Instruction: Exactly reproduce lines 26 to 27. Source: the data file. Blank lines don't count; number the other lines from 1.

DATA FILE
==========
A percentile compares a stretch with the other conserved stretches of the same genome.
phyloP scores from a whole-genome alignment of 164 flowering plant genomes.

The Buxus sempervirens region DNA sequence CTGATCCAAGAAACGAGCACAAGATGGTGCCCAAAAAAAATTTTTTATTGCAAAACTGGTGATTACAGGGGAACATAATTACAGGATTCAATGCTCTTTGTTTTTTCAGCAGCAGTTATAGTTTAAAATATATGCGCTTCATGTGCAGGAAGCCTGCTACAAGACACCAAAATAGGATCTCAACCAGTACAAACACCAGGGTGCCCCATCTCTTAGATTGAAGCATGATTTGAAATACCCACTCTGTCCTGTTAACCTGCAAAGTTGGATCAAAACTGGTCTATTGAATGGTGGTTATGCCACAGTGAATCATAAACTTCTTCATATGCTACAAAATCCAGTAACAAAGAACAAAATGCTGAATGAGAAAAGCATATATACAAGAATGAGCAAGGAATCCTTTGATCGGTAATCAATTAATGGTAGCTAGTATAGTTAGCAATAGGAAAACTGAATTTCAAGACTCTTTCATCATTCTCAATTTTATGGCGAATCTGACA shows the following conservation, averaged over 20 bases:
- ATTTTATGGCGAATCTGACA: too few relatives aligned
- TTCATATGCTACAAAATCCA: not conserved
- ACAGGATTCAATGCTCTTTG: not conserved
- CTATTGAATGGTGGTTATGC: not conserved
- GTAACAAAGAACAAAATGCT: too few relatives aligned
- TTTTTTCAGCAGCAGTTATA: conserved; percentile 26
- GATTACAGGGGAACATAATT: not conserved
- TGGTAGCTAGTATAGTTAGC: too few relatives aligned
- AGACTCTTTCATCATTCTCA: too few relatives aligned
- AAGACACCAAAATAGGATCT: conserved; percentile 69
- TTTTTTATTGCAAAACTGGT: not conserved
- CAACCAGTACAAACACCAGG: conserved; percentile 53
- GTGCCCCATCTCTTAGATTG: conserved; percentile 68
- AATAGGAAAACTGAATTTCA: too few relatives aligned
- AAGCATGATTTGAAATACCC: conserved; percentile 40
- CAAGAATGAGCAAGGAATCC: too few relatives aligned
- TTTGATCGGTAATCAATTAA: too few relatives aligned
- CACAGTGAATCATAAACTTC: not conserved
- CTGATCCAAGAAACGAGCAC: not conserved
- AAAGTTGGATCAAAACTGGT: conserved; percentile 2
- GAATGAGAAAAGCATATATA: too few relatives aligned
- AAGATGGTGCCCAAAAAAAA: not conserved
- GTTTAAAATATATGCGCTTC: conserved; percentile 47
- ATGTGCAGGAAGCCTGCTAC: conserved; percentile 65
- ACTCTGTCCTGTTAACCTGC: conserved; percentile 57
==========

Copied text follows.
- GTTTAAAATATATGCGCTTC: conserved; percentile 47
- ATGTGCAGGAAGCCTGCTAC: conserved; percentile 65